Almost a decade into her career, musician, actress, and model Janelle Monáe released her latest album, Dirty Computer, in late April. As a dedicated fandroid, I absorbed nearly everything I could about the album prior to and following its release, basking in the glow of Janelle’s brilliance and the strength of her team.
Since the album came out several years after her last LP, The Electric Lady—while launching a successful acting career in the meantime—I realized Janelle and Dirty Computer serve as a perfect case study for how brands can prepare to reintroduce themselves to their audiences.
Pynk, like the secrets you hide… maybe
In Dirty Computer, Janelle extends the dystopian world created in her previous albums, where androids and humans live at odds with one another. Even though she threads familiar themes throughout the album, she also makes it clear she’s telling a new story: her own.
As buzz surrounding the album grew—bolstered by the music video for “Make Me Feel” and the lyrics to “Django Jane”—Janelle’s secrets were pulled into the spotlight. She came out as pansexual in a Rolling Stone article published the day before the album’s release, confirming her identity after years of pushing back against speculation. In “Don’t Judge Me,” she even goes as far as saying “Let’s reintroduce ourselves from a free point of view… Tattoo your love on my heart, let the rumors be true.”
Beyond anything else, when you’re launching or re-launching your brand, every single thing you do needs to be flooded with authenticity. “I know you are, but what am I” started as a schoolyard refrain… but with some reframing, it opens up an opportunity to honestly assess what your company really is. We always start our client engagements by conducting a SWOT assessment of their brand and communications processes so we can establish a baseline and track progress as we work together. Know exactly what you’re about, what you value, and how you plan to communicate with your audience moving forward, and then follow through on it confidently and consistently.
You’ve got the answers to my confessions
It took Janelle a long time to be comfortable enough to reveal her true self to the world; it’s part of why it took so long to release Dirty Computer. But in the album itself, the accompanying “emotion picture,” and Janelle’s many, many press engagements, she asserts her strengths, her identity, and her intentions as she sheds the black-and-white “camo” she’s always hid behind.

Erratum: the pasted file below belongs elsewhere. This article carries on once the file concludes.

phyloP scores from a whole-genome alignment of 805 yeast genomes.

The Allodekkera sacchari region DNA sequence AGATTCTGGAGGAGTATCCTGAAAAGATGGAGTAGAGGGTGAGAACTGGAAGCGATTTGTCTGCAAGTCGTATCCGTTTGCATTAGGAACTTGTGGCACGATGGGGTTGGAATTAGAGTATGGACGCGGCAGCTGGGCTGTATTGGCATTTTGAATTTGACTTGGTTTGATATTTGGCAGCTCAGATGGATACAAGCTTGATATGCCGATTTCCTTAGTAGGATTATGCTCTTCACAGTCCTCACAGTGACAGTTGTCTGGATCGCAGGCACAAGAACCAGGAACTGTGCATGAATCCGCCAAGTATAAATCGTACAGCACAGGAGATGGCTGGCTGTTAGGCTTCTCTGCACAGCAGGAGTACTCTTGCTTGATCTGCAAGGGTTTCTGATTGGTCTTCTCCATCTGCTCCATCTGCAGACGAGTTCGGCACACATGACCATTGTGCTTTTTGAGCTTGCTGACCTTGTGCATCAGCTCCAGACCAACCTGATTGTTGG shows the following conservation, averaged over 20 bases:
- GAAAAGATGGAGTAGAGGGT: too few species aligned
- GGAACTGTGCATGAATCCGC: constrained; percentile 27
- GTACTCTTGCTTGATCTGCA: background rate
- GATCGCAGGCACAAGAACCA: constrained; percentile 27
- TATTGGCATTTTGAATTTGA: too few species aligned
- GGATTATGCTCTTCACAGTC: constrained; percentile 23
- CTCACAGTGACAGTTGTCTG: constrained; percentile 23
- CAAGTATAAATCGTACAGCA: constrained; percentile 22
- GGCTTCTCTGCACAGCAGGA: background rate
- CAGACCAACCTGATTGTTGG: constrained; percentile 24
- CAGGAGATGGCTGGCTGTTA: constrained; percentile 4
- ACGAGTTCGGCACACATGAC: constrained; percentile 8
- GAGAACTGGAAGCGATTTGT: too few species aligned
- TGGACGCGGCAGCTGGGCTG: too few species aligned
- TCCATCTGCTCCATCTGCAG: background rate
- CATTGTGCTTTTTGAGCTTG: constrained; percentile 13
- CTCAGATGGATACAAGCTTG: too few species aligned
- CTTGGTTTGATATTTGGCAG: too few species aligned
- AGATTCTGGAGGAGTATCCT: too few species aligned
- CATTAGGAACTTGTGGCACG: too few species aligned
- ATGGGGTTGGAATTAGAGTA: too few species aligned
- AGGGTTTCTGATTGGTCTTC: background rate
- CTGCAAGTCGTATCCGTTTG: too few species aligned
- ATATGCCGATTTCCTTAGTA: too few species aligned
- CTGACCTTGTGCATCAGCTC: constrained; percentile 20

Has your brand evolved while you were gone? Be upfront about what’s different. Acknowledge that you’ve been under the radar, heads down, or straight-up out of commission, and then establish who you are now, clearly and thoughtfully. When we work with clients, we help them discover and define their brand’s voice and visual style, and we teach them how to stay consistent even while integrating their communications, delivering different messages to different audiences.
Made a fandroid outta yo’ girlfriend
In “Django Jane,” Janelle references her acting roles in Hidden Figures and Moonlight, welcoming in people who might have known her from her acting, but not her music. (In fact, I have a friend who was a huge fan of Janelle as an actress but had no idea she also had this entire musical career!) Much of Dirty Computer references Janelle’s past, both literally and in her fictional world. And through other broad, familiar references (like the well-documented influence of her mentor Prince, Michael Jackson, and even the Black Mirror episode “San Junipero”), she’s also creating a sense of familiarity that makes it easier to welcome new people into her community of fandroids.
As you develop your content strategy, consider what people already know about you, and what you want them to know about you. Thread content that honors your past throughout new content that recognizes the present and your establishes your hopes for the future. Creating an editorial calendar will help you gain a holistic view of the messages you want to put out, and where they overlap across platforms.
We know it’s tough to figure out who you are after a hiatus. That’s why our team of content strategy consultants now offers a six-week program to assess the health of your online presence, to measure how your prospective customers see your brand, and to establish sustainable processes so you don’t get overwhelmed by your messaging.
We only get to work with a few new clients every month, so schedule a complimentary discovery session now to get real-time feedback on how you can prepare to reintroduce your brand to the marketplace.